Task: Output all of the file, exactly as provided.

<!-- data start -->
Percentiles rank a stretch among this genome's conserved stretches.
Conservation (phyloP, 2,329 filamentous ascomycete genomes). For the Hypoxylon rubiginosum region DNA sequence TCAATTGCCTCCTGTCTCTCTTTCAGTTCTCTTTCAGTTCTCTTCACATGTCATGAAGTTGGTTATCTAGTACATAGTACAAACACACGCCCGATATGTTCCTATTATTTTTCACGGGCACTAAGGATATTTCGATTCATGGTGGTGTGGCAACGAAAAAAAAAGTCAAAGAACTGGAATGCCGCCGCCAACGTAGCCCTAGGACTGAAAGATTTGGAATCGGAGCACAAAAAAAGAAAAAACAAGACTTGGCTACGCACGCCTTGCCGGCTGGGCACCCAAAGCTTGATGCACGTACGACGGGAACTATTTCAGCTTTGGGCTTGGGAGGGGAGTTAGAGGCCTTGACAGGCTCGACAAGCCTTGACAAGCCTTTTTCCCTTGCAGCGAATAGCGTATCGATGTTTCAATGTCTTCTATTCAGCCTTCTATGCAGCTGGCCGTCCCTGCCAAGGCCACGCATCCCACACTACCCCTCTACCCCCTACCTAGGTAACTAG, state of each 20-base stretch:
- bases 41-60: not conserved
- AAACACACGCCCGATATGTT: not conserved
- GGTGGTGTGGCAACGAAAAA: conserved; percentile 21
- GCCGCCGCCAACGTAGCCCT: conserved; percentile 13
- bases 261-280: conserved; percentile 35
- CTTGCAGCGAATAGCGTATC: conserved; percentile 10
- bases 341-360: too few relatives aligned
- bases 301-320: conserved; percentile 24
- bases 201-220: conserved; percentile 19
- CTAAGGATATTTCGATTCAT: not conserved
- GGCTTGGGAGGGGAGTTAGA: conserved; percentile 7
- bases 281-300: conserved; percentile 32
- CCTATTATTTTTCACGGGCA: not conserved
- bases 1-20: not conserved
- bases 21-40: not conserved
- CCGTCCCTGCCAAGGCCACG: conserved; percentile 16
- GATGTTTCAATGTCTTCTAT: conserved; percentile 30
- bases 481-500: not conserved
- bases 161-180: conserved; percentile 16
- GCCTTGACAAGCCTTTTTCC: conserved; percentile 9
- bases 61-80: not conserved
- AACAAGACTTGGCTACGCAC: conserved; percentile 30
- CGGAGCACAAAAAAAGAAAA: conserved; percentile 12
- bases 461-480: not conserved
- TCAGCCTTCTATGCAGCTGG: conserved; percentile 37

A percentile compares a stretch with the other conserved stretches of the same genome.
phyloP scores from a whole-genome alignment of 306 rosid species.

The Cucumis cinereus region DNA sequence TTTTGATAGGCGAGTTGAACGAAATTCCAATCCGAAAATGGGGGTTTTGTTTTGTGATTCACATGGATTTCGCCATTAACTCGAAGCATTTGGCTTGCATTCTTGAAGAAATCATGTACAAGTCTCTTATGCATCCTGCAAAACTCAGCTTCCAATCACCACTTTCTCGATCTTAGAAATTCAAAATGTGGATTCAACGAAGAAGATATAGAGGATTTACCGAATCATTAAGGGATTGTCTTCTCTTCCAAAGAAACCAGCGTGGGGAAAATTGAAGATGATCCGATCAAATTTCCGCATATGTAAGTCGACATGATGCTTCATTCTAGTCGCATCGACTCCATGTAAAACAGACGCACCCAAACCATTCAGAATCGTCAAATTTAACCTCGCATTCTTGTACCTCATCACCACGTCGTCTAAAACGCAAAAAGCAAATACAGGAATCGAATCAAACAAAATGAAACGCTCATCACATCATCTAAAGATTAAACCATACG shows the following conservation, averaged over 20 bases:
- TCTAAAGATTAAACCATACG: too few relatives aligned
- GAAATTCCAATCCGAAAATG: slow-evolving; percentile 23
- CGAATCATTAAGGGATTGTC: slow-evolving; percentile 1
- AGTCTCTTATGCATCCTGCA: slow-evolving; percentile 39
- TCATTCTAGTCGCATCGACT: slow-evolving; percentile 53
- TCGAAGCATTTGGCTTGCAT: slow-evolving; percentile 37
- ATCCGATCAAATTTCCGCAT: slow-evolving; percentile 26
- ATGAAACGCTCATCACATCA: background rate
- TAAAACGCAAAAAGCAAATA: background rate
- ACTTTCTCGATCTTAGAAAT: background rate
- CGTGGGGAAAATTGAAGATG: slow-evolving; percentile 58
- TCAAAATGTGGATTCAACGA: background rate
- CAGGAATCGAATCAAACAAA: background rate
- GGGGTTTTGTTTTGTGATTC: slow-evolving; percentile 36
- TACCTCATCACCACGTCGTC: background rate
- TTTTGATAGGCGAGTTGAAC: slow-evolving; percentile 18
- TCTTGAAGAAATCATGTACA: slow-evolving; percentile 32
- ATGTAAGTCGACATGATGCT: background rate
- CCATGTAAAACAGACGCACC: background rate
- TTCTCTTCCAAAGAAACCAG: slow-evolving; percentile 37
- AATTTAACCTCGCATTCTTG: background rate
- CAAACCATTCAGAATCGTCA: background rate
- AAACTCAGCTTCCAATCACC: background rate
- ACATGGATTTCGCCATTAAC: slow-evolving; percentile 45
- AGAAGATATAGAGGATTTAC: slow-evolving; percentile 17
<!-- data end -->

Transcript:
Percentiles rank a stretch among this genome's conserved stretches.
Conservation (phyloP, 2,329 filamentous ascomycete genomes). For the Hypoxylon rubiginosum region DNA sequence TCAATTGCCTCCTGTCTCTCTTTCAGTTCTCTTTCAGTTCTCTTCACATGTCATGAAGTTGGTTATCTAGTACATAGTACAAACACACGCCCGATATGTTCCTATTATTTTTCACGGGCACTAAGGATATTTCGATTCATGGTGGTGTGGCAACGAAAAAAAAAGTCAAAGAACTGGAATGCCGCCGCCAACGTAGCCCTAGGACTGAAAGATTTGGAATCGGAGCACAAAAAAAGAAAAAACAAGACTTGGCTACGCACGCCTTGCCGGCTGGGCACCCAAAGCTTGATGCACGTACGACGGGAACTATTTCAGCTTTGGGCTTGGGAGGGGAGTTAGAGGCCTTGACAGGCTCGACAAGCCTTGACAAGCCTTTTTCCCTTGCAGCGAATAGCGTATCGATGTTTCAATGTCTTCTATTCAGCCTTCTATGCAGCTGGCCGTCCCTGCCAAGGCCACGCATCCCACACTACCCCTCTACCCCCTACCTAGGTAACTAG, state of each 20-base stretch:
- bases 41-60: not conserved
- AAACACACGCCCGATATGTT: not conserved
- GGTGGTGTGGCAACGAAAAA: conserved; percentile 21
- GCCGCCGCCAACGTAGCCCT: conserved; percentile 13
- bases 261-280: conserved; percentile 35
- CTTGCAGCGAATAGCGTATC: conserved; percentile 10
- bases 341-360: too few relatives aligned
- bases 301-320: conserved; percentile 24
- bases 201-220: conserved; percentile 19
- CTAAGGATATTTCGATTCAT: not conserved
- GGCTTGGGAGGGGAGTTAGA: conserved; percentile 7
- bases 281-300: conserved; percentile 32
- CCTATTATTTTTCACGGGCA: not conserved
- bases 1-20: not conserved
- bases 21-40: not conserved
- CCGTCCCTGCCAAGGCCACG: conserved; percentile 16
- GATGTTTCAATGTCTTCTAT: conserved; percentile 30
- bases 481-500: not conserved
- bases 161-180: conserved; percentile 16
- GCCTTGACAAGCCTTTTTCC: conserved; percentile 9
- bases 61-80: not conserved
- AACAAGACTTGGCTACGCAC: conserved; percentile 30
- CGGAGCACAAAAAAAGAAAA: conserved; percentile 12
- bases 461-480: not conserved
- TCAGCCTTCTATGCAGCTGG: conserved; percentile 37

A percentile compares a stretch with the other conserved stretches of the same genome.
phyloP scores from a whole-genome alignment of 306 rosid species.

The Cucumis cinereus region DNA sequence TTTTGATAGGCGAGTTGAACGAAATTCCAATCCGAAAATGGGGGTTTTGTTTTGTGATTCACATGGATTTCGCCATTAACTCGAAGCATTTGGCTTGCATTCTTGAAGAAATCATGTACAAGTCTCTTATGCATCCTGCAAAACTCAGCTTCCAATCACCACTTTCTCGATCTTAGAAATTCAAAATGTGGATTCAACGAAGAAGATATAGAGGATTTACCGAATCATTAAGGGATTGTCTTCTCTTCCAAAGAAACCAGCGTGGGGAAAATTGAAGATGATCCGATCAAATTTCCGCATATGTAAGTCGACATGATGCTTCATTCTAGTCGCATCGACTCCATGTAAAACAGACGCACCCAAACCATTCAGAATCGTCAAATTTAACCTCGCATTCTTGTACCTCATCACCACGTCGTCTAAAACGCAAAAAGCAAATACAGGAATCGAATCAAACAAAATGAAACGCTCATCACATCATCTAAAGATTAAACCATACG shows the following conservation, averaged over 20 bases:
- TCTAAAGATTAAACCATACG: too few relatives aligned
- GAAATTCCAATCCGAAAATG: slow-evolving; percentile 23
- CGAATCATTAAGGGATTGTC: slow-evolving; percentile 1
- AGTCTCTTATGCATCCTGCA: slow-evolving; percentile 39
- TCATTCTAGTCGCATCGACT: slow-evolving; percentile 53
- TCGAAGCATTTGGCTTGCAT: slow-evolving; percentile 37
- ATCCGATCAAATTTCCGCAT: slow-evolving; percentile 26
- ATGAAACGCTCATCACATCA: background rate
- TAAAACGCAAAAAGCAAATA: background rate
- ACTTTCTCGATCTTAGAAAT: background rate
- CGTGGGGAAAATTGAAGATG: slow-evolving; percentile 58
- TCAAAATGTGGATTCAACGA: background rate
- CAGGAATCGAATCAAACAAA: background rate
- GGGGTTTTGTTTTGTGATTC: slow-evolving; percentile 36
- TACCTCATCACCACGTCGTC: background rate
- TTTTGATAGGCGAGTTGAAC: slow-evolving; percentile 18
- TCTTGAAGAAATCATGTACA: slow-evolving; percentile 32
- ATGTAAGTCGACATGATGCT: background rate
- CCATGTAAAACAGACGCACC: background rate
- TTCTCTTCCAAAGAAACCAG: slow-evolving; percentile 37
- AATTTAACCTCGCATTCTTG: background rate
- CAAACCATTCAGAATCGTCA: background rate
- AAACTCAGCTTCCAATCACC: background rate
- ACATGGATTTCGCCATTAAC: slow-evolving; percentile 45
- AGAAGATATAGAGGATTTAC: slow-evolving; percentile 17